Investigatory techniques, particularly magnetic resonance (MR) imaging and spectroscopy, performed in the early neonatal period on infants suspected of intrapartum asphyxia i.e. abnormal fetal heart recording, poor cord gases, low Apgar scores and the need for resuscitation, or with neonatal encephalopathy or seizures, have allowed a much better understanding of the patterns of brain injury and the biochemical processes that follow these events. It is usually possible to distinguish these patterns from those seen in other, often confounding, diagnoses. This has allowed far more precision about the timing of insults and in the prediction of particularly motor, feeding and visual outcome and to some extent intellectual outcome. Long-term neurological and psychometric follow-up of infants in whom detailed perinatal clinical histories and examination, haematological and biochemical investigation and MR brain scans are obtained will allow even more accurate prediction of outcome in the future. Such studies also help to validate standardized neonatal and infant clinical neurological examinations, making them useful tools to predict outcome.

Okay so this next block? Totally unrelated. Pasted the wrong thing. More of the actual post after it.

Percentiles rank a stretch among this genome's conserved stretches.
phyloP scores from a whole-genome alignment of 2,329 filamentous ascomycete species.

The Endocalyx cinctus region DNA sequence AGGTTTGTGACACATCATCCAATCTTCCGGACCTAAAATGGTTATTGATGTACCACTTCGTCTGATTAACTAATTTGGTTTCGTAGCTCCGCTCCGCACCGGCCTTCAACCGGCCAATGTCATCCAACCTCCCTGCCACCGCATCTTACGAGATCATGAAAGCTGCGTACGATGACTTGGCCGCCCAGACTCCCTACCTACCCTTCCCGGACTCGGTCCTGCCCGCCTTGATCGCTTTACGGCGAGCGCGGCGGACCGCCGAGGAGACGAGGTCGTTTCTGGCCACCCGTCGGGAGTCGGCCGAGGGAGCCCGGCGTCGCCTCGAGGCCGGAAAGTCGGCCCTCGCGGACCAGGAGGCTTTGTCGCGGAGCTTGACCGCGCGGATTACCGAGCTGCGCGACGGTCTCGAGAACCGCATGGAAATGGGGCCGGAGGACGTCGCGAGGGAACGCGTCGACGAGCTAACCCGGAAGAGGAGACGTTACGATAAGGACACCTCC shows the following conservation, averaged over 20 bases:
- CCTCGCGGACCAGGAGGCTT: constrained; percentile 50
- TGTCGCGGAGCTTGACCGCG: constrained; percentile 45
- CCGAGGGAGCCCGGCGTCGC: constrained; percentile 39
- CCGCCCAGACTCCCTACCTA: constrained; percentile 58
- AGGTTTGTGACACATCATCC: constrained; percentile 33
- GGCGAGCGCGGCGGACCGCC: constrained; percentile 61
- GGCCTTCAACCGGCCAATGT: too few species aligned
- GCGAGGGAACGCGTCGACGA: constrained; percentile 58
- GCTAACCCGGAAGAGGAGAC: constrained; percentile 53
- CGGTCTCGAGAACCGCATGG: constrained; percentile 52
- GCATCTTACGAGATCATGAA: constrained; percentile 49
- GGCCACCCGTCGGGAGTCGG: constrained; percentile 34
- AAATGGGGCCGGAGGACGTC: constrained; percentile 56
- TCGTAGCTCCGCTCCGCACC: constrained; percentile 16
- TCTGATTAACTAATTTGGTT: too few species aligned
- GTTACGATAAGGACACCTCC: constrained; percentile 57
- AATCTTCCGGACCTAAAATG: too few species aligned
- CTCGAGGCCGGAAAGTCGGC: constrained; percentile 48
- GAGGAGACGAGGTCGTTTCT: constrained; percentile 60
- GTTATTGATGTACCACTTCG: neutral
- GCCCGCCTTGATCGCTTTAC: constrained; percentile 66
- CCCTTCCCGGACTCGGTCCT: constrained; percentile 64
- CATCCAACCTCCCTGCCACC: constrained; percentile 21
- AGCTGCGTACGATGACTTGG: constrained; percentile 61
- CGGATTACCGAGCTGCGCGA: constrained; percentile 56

Copyright 2000 Harcourt Publishers Ltd.